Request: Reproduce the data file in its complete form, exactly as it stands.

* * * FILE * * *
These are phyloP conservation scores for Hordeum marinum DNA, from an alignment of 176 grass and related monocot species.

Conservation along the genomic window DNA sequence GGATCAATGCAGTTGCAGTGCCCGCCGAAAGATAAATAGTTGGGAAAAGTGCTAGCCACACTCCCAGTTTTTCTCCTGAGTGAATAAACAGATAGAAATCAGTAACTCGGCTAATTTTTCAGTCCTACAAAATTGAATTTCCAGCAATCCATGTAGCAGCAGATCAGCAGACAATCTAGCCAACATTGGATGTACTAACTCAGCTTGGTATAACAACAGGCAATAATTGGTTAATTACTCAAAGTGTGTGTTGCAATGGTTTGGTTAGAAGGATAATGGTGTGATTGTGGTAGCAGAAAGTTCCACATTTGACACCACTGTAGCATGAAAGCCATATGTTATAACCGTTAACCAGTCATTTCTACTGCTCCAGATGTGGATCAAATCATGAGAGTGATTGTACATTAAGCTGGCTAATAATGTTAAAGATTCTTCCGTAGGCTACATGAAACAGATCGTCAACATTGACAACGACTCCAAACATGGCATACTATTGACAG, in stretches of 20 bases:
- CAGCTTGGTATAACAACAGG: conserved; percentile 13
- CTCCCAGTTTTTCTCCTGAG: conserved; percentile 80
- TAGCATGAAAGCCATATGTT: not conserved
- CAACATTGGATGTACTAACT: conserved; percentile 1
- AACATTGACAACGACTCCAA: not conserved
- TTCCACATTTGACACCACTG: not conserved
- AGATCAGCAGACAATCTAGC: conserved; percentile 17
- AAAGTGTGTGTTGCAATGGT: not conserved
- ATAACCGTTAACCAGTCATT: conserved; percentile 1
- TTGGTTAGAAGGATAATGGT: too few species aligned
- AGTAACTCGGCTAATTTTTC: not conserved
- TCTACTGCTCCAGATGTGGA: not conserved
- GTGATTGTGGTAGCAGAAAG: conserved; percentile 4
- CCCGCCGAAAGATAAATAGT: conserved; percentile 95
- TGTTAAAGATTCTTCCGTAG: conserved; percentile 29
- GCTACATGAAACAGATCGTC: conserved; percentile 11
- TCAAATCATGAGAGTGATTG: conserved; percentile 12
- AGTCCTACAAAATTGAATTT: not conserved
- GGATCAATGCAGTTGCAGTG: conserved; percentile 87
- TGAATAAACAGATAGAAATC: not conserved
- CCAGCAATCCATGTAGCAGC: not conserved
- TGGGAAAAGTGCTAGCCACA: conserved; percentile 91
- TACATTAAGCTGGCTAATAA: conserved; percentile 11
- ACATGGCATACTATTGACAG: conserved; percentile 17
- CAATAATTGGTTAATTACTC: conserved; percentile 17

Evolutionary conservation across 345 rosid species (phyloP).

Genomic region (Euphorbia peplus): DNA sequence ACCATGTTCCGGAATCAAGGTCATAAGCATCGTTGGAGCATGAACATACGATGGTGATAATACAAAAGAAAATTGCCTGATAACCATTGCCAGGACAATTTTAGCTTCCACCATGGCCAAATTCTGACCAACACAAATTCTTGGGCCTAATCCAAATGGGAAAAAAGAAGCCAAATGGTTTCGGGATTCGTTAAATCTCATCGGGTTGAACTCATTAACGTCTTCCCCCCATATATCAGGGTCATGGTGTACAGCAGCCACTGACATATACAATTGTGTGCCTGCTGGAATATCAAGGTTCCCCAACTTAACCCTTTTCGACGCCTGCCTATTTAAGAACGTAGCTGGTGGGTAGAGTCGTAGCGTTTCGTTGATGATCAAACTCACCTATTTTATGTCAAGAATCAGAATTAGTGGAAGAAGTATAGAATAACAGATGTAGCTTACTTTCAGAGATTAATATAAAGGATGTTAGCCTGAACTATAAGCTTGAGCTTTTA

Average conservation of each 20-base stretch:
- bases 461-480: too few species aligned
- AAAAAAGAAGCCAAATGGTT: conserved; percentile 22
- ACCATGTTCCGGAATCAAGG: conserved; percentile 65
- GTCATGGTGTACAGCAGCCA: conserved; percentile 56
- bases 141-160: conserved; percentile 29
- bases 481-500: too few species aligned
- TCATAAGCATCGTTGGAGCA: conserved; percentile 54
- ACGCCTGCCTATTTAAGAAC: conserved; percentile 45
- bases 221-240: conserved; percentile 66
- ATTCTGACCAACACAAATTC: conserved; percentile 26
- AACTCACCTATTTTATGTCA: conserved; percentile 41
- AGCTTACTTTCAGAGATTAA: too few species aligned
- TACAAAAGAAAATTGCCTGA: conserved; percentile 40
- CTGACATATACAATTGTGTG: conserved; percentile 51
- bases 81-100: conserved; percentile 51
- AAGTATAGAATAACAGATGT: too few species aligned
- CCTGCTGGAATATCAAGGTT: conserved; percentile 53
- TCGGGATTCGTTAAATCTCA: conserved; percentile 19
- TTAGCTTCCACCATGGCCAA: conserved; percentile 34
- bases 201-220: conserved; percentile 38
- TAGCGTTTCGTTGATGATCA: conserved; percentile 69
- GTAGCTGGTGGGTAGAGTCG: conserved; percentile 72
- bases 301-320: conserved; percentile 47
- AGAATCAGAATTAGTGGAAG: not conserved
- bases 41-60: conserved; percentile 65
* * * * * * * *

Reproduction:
These are phyloP conservation scores for Hordeum marinum DNA, from an alignment of 176 grass and related monocot species.

Conservation along the genomic window DNA sequence GGATCAATGCAGTTGCAGTGCCCGCCGAAAGATAAATAGTTGGGAAAAGTGCTAGCCACACTCCCAGTTTTTCTCCTGAGTGAATAAACAGATAGAAATCAGTAACTCGGCTAATTTTTCAGTCCTACAAAATTGAATTTCCAGCAATCCATGTAGCAGCAGATCAGCAGACAATCTAGCCAACATTGGATGTACTAACTCAGCTTGGTATAACAACAGGCAATAATTGGTTAATTACTCAAAGTGTGTGTTGCAATGGTTTGGTTAGAAGGATAATGGTGTGATTGTGGTAGCAGAAAGTTCCACATTTGACACCACTGTAGCATGAAAGCCATATGTTATAACCGTTAACCAGTCATTTCTACTGCTCCAGATGTGGATCAAATCATGAGAGTGATTGTACATTAAGCTGGCTAATAATGTTAAAGATTCTTCCGTAGGCTACATGAAACAGATCGTCAACATTGACAACGACTCCAAACATGGCATACTATTGACAG, in stretches of 20 bases:
- CAGCTTGGTATAACAACAGG: conserved; percentile 13
- CTCCCAGTTTTTCTCCTGAG: conserved; percentile 80
- TAGCATGAAAGCCATATGTT: not conserved
- CAACATTGGATGTACTAACT: conserved; percentile 1
- AACATTGACAACGACTCCAA: not conserved
- TTCCACATTTGACACCACTG: not conserved
- AGATCAGCAGACAATCTAGC: conserved; percentile 17
- AAAGTGTGTGTTGCAATGGT: not conserved
- ATAACCGTTAACCAGTCATT: conserved; percentile 1
- TTGGTTAGAAGGATAATGGT: too few species aligned
- AGTAACTCGGCTAATTTTTC: not conserved
- TCTACTGCTCCAGATGTGGA: not conserved
- GTGATTGTGGTAGCAGAAAG: conserved; percentile 4
- CCCGCCGAAAGATAAATAGT: conserved; percentile 95
- TGTTAAAGATTCTTCCGTAG: conserved; percentile 29
- GCTACATGAAACAGATCGTC: conserved; percentile 11
- TCAAATCATGAGAGTGATTG: conserved; percentile 12
- AGTCCTACAAAATTGAATTT: not conserved
- GGATCAATGCAGTTGCAGTG: conserved; percentile 87
- TGAATAAACAGATAGAAATC: not conserved
- CCAGCAATCCATGTAGCAGC: not conserved
- TGGGAAAAGTGCTAGCCACA: conserved; percentile 91
- TACATTAAGCTGGCTAATAA: conserved; percentile 11
- ACATGGCATACTATTGACAG: conserved; percentile 17
- CAATAATTGGTTAATTACTC: conserved; percentile 17

Evolutionary conservation across 345 rosid species (phyloP).

Genomic region (Euphorbia peplus): DNA sequence ACCATGTTCCGGAATCAAGGTCATAAGCATCGTTGGAGCATGAACATACGATGGTGATAATACAAAAGAAAATTGCCTGATAACCATTGCCAGGACAATTTTAGCTTCCACCATGGCCAAATTCTGACCAACACAAATTCTTGGGCCTAATCCAAATGGGAAAAAAGAAGCCAAATGGTTTCGGGATTCGTTAAATCTCATCGGGTTGAACTCATTAACGTCTTCCCCCCATATATCAGGGTCATGGTGTACAGCAGCCACTGACATATACAATTGTGTGCCTGCTGGAATATCAAGGTTCCCCAACTTAACCCTTTTCGACGCCTGCCTATTTAAGAACGTAGCTGGTGGGTAGAGTCGTAGCGTTTCGTTGATGATCAAACTCACCTATTTTATGTCAAGAATCAGAATTAGTGGAAGAAGTATAGAATAACAGATGTAGCTTACTTTCAGAGATTAATATAAAGGATGTTAGCCTGAACTATAAGCTTGAGCTTTTA

Average conservation of each 20-base stretch:
- bases 461-480: too few species aligned
- AAAAAAGAAGCCAAATGGTT: conserved; percentile 22
- ACCATGTTCCGGAATCAAGG: conserved; percentile 65
- GTCATGGTGTACAGCAGCCA: conserved; percentile 56
- bases 141-160: conserved; percentile 29
- bases 481-500: too few species aligned
- TCATAAGCATCGTTGGAGCA: conserved; percentile 54
- ACGCCTGCCTATTTAAGAAC: conserved; percentile 45
- bases 221-240: conserved; percentile 66
- ATTCTGACCAACACAAATTC: conserved; percentile 26
- AACTCACCTATTTTATGTCA: conserved; percentile 41
- AGCTTACTTTCAGAGATTAA: too few species aligned
- TACAAAAGAAAATTGCCTGA: conserved; percentile 40
- CTGACATATACAATTGTGTG: conserved; percentile 51
- bases 81-100: conserved; percentile 51
- AAGTATAGAATAACAGATGT: too few species aligned
- CCTGCTGGAATATCAAGGTT: conserved; percentile 53
- TCGGGATTCGTTAAATCTCA: conserved; percentile 19
- TTAGCTTCCACCATGGCCAA: conserved; percentile 34
- bases 201-220: conserved; percentile 38
- TAGCGTTTCGTTGATGATCA: conserved; percentile 69
- GTAGCTGGTGGGTAGAGTCG: conserved; percentile 72
- bases 301-320: conserved; percentile 47
- AGAATCAGAATTAGTGGAAG: not conserved
- bases 41-60: conserved; percentile 65